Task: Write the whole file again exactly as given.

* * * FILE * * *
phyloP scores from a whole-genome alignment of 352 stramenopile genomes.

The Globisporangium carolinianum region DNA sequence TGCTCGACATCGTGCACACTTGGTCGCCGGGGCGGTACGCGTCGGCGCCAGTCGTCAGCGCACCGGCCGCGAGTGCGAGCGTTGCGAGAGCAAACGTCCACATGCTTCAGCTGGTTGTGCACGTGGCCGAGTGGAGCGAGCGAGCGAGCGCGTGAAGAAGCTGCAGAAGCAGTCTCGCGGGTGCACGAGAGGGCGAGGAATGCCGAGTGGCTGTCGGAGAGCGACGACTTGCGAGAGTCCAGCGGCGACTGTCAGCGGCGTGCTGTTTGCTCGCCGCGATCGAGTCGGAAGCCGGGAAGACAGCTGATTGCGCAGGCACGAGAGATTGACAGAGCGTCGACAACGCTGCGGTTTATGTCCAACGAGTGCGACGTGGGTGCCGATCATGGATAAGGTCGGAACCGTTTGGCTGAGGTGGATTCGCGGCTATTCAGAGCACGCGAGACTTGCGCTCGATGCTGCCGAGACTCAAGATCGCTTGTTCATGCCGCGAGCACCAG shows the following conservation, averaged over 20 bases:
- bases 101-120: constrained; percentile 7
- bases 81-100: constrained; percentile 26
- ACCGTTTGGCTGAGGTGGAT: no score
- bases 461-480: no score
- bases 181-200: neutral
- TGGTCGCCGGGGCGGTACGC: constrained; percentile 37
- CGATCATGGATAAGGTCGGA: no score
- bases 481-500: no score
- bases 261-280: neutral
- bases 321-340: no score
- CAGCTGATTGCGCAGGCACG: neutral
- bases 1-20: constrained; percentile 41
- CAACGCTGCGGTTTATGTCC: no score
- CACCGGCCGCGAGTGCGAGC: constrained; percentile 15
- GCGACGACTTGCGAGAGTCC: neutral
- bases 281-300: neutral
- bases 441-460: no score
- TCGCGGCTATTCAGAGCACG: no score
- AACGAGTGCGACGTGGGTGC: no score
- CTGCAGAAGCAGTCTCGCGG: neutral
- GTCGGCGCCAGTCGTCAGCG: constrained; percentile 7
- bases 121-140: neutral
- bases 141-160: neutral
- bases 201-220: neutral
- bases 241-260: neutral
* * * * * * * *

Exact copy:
phyloP scores from a whole-genome alignment of 352 stramenopile genomes.

The Globisporangium carolinianum region DNA sequence TGCTCGACATCGTGCACACTTGGTCGCCGGGGCGGTACGCGTCGGCGCCAGTCGTCAGCGCACCGGCCGCGAGTGCGAGCGTTGCGAGAGCAAACGTCCACATGCTTCAGCTGGTTGTGCACGTGGCCGAGTGGAGCGAGCGAGCGAGCGCGTGAAGAAGCTGCAGAAGCAGTCTCGCGGGTGCACGAGAGGGCGAGGAATGCCGAGTGGCTGTCGGAGAGCGACGACTTGCGAGAGTCCAGCGGCGACTGTCAGCGGCGTGCTGTTTGCTCGCCGCGATCGAGTCGGAAGCCGGGAAGACAGCTGATTGCGCAGGCACGAGAGATTGACAGAGCGTCGACAACGCTGCGGTTTATGTCCAACGAGTGCGACGTGGGTGCCGATCATGGATAAGGTCGGAACCGTTTGGCTGAGGTGGATTCGCGGCTATTCAGAGCACGCGAGACTTGCGCTCGATGCTGCCGAGACTCAAGATCGCTTGTTCATGCCGCGAGCACCAG shows the following conservation, averaged over 20 bases:
- bases 101-120: constrained; percentile 7
- bases 81-100: constrained; percentile 26
- ACCGTTTGGCTGAGGTGGAT: no score
- bases 461-480: no score
- bases 181-200: neutral
- TGGTCGCCGGGGCGGTACGC: constrained; percentile 37
- CGATCATGGATAAGGTCGGA: no score
- bases 481-500: no score
- bases 261-280: neutral
- bases 321-340: no score
- CAGCTGATTGCGCAGGCACG: neutral
- bases 1-20: constrained; percentile 41
- CAACGCTGCGGTTTATGTCC: no score
- CACCGGCCGCGAGTGCGAGC: constrained; percentile 15
- GCGACGACTTGCGAGAGTCC: neutral
- bases 281-300: neutral
- bases 441-460: no score
- TCGCGGCTATTCAGAGCACG: no score
- AACGAGTGCGACGTGGGTGC: no score
- CTGCAGAAGCAGTCTCGCGG: neutral
- GTCGGCGCCAGTCGTCAGCG: constrained; percentile 7
- bases 121-140: neutral
- bases 141-160: neutral
- bases 201-220: neutral
- bases 241-260: neutral